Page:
# Structural Strength and Stability

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Structural Strength and Stability
Grade 7 Science: Form and Function Structural Strength and Stability

Learning Goals/Success Criteria
I can explain centre of gravity I can identify factors that help keep structures stable I can identify and explain some specific building construction techniques that help make structures strong and stable I can identify some reasons that cause structural failure

Stability of Structures
How do you keep from falling when you are standing on a moving bus? Discuss Stability: the ability of a structure to remain in or return to a stable, balanced position when forces act on it

Stability of Structures
Centre of gravity: the point around which an object’s mass is equally balanced in all directions – where the mass seems to be concentrated All structures have a centre of gravity. On a human who is standing, this is located deep inside your body just below your belly button.

Stability of Structures
Centre of gravity changes every time you move or bend your body in different shapes (Try it: what happens when you stand on one leg? Lean over?). The centre of gravity depends on the shape of the object and how its mass is distributed.

Stability of Structures
Which vehicle is more stable? Why?

Stability of Structures
The car has greater stability because of two features: it has a low centre of gravity (the mass is concentrated lower to the ground) and it has a wide support base (when compared to its height). Conditions for greatest stability: Objects with low centre of gravity and a wide support base tend to be stable.

Stability of Structures
Stability decreases as the centre of gravity rises. If the centre of gravity rises so high that it is no longer over it’s support base, the object will fall over. This is why transport trucks must be careful going around corners!

Stability of Structures
The Leaning Tower of Pisa in Italy was closed for many years due to the tower’s centre of gravity having shifted to a dangerous point of instability. This has since been restored (more on this later!).

Stability of Structures
Did you ever wonder why a tightrope walker uses a long pole? The pole lowers the centre of gravity, thereby contributing to stability.

Making Structures Strong
Many structures have common features that have been proven to strengthen structures: Beam: any level structure designed to support a load.

Making Structures Strong - Beams
There are several ways to make a beam stronger for its purpose: 1. material: steel is stronger than wood but heavier – engineer must consider the purpose of the beam 2. I-Beams: a beam that is in the shape of a letter I is much stronger and lighter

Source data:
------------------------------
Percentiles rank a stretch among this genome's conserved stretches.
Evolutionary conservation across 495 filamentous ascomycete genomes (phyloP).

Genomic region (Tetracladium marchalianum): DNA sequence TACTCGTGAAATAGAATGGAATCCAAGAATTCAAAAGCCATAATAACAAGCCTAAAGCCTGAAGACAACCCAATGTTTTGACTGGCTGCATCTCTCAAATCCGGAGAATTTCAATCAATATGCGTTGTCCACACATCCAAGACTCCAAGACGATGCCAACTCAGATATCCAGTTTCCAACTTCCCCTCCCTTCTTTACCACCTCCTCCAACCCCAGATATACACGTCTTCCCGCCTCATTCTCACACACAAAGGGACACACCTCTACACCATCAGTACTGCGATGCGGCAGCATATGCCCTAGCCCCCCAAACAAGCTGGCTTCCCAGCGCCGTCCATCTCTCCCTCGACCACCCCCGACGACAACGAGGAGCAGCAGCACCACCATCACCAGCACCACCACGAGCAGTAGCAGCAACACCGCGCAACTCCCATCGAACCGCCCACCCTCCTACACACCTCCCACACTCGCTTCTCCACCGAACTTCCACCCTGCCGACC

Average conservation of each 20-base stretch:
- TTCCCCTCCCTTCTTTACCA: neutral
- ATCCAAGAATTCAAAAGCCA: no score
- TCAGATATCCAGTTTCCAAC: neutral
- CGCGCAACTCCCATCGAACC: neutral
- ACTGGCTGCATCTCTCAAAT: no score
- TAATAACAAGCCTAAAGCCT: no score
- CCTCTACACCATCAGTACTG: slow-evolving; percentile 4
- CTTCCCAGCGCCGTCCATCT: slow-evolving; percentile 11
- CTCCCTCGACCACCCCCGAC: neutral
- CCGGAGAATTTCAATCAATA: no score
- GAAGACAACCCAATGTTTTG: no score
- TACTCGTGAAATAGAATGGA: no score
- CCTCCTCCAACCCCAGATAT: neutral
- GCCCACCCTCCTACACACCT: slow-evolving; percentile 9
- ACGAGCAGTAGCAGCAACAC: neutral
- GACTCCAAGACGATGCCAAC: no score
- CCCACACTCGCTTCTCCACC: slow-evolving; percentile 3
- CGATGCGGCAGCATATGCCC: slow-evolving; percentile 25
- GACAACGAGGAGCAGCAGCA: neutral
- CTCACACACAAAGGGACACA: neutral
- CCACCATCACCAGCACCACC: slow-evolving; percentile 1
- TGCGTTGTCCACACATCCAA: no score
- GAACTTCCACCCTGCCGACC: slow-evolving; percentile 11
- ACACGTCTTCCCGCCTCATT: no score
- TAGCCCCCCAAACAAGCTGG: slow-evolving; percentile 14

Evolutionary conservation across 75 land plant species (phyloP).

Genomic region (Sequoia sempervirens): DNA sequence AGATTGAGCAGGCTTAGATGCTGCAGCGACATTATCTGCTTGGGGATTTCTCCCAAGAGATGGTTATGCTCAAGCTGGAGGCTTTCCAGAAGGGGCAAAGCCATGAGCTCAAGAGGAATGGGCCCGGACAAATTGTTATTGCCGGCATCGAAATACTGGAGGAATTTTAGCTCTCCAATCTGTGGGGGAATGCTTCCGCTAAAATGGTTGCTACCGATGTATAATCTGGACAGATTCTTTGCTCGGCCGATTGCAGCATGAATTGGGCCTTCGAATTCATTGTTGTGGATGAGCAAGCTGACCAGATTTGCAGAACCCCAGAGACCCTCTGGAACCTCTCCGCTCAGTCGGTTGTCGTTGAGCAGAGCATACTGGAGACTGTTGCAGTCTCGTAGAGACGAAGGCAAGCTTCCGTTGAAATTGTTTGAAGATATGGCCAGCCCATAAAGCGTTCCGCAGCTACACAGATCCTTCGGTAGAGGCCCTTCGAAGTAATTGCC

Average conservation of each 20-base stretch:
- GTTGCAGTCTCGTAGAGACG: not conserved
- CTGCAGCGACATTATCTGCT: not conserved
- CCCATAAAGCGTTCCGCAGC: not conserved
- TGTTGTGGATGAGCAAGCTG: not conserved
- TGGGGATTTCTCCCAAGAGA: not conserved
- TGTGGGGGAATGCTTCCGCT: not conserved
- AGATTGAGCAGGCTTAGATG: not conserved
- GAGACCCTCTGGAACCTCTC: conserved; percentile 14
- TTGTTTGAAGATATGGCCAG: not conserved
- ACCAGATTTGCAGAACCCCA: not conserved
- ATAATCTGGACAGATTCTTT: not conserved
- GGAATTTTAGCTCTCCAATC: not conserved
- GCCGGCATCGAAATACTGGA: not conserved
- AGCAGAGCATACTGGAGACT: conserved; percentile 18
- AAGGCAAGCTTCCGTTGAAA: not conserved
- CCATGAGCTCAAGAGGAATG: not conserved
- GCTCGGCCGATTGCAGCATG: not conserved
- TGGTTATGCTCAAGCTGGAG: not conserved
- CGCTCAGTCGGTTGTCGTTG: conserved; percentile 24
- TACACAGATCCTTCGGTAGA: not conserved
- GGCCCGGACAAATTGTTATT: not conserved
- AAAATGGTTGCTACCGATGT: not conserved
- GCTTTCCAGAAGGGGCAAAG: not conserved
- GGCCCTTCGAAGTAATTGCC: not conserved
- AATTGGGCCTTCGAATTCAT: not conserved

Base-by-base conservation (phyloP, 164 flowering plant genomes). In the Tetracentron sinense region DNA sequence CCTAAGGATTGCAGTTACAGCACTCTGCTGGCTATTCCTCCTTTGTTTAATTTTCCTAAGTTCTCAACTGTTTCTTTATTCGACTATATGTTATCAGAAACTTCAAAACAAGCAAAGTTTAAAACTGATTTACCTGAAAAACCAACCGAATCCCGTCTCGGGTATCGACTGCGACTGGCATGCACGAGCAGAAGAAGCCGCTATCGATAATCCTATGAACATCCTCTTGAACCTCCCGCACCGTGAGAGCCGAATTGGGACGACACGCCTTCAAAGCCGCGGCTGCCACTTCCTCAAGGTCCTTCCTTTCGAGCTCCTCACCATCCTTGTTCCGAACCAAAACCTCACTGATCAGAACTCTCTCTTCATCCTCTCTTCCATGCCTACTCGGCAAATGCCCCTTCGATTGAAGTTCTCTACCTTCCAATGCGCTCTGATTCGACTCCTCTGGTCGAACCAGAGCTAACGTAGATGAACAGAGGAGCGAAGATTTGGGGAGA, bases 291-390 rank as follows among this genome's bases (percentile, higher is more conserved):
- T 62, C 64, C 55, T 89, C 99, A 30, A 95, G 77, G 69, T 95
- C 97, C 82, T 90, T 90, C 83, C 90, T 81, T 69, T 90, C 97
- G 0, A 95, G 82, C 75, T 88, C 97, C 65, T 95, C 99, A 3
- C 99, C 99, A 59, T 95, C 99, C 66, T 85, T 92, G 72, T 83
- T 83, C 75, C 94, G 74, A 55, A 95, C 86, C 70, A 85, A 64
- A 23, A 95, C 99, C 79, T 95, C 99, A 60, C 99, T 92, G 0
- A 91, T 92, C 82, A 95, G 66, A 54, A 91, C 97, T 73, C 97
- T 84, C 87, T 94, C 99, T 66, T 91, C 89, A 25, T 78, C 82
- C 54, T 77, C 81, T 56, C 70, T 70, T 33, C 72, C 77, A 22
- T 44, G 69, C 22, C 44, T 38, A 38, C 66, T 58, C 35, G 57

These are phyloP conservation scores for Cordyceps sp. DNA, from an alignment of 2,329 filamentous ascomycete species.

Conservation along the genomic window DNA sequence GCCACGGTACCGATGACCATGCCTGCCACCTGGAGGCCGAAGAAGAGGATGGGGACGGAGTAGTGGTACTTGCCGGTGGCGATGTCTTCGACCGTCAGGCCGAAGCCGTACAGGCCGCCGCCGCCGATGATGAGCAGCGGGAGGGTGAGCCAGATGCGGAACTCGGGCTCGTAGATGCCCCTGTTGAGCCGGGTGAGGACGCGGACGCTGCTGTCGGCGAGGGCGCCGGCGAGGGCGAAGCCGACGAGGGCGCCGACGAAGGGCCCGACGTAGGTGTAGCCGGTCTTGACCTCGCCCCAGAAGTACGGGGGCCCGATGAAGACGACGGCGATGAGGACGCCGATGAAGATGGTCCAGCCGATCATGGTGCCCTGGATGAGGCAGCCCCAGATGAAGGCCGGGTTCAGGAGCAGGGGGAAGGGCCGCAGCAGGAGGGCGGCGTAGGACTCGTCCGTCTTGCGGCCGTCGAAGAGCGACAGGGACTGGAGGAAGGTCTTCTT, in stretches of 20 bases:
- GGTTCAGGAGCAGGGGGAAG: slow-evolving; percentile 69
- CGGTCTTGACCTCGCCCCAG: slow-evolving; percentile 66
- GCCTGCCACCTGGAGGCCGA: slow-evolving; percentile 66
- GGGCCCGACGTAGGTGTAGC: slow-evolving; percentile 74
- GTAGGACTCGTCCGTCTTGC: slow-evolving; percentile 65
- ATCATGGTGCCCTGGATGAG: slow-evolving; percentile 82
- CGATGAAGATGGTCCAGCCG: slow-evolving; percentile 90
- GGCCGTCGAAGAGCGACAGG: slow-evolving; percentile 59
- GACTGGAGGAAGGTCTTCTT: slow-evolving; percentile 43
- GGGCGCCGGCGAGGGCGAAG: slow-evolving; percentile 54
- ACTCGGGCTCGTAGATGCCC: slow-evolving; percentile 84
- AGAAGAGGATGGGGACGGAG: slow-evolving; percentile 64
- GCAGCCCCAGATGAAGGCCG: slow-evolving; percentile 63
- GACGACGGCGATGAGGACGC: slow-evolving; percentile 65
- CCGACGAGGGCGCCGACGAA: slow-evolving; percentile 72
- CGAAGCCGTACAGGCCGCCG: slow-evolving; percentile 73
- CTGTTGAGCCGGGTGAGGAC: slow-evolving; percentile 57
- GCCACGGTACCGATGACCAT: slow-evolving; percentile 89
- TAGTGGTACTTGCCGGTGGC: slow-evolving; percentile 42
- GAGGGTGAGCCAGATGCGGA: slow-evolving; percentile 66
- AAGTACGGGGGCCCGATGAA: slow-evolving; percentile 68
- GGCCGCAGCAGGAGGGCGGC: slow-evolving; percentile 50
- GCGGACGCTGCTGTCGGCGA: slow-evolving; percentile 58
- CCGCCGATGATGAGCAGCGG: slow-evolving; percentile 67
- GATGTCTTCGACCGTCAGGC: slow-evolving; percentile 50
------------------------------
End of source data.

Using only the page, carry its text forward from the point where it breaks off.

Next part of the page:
Making Structures Strong - Beams
3. Corrugation: multiple folds in a material that provide additional strength (think cardboard boxes!)

Making Structures Strong - Beams
4. Rebar: steel reinforcing rods are placed in concrete as they can withstand tension much better than concrete on its own. “Reinforced concrete” is able to resist both compression and tension.

Making Structures Strong - Beams
Cantilever: a beam supported at only one end. This is a cantilever draw bridge.

Making Structures Strong - Beams
Cantilevers are useful in spanning great distances without the use of a central support. This cantilever is on the Observation Tower over the American Falls at NF:

Making Structures Strong - Beams
Supporting the beam: How a beam is supported is also important. Tie: Strut: Gusset:

Making Structures Strong – Other Shapes
Designers sometimes want to use shapes other than beams to make structures stronger and more interesting looking. They can do this by adding triangles (trusses) or curves (arches and domes).

Making Structures Strong – Other Shapes
Truss: a network of beams that form triangles. It can be used as a bridge or a cantilever and for many other things. Look at the next few slides. What shape is used is used to strengthen the structure?

Making Structures Strong – Other Shapes
The Arch: a curved structure used to span a space while supporting a load The curved design transfers compression force downward so they are strong as well as aesthetically pleasing.

Making Structures Strong – Other Shapes
The Dome: a shell structure that looks like the top half of a sphere. It directs compression downwards in many planes. This is better than an arch which directs compression downwards in one plane.

The Superdome in New Orleans

Does this dome look familiar?

Structural Failure Despite all of the scientific knowledge available, structural failure sometimes still occur. Documentary on how the NYC twin towers came down structurally: (44 min)

Structural Failure Destroyed in Seconds:
Portugal: (2:30min) In Manilla, Philippines: (2:06)

Structural Failure Of course the famous Tacoma Narrows Bridge Collapse: (4:02) This is the new bridge: (Located in the state of Washington, USA)

Structural Failure Of course, structural failure is not just limited to buildings and bridges....

Collapsed dome in Malaysia.

Structural Failure Definition of structural failure: the failure of a structure as a result of the structure, or part of the structure, losing the ability to support a load. There are many reasons why a structure might fail. Read through your text pages 306 – 309 and take notes about the top 4 reasons for structural failure.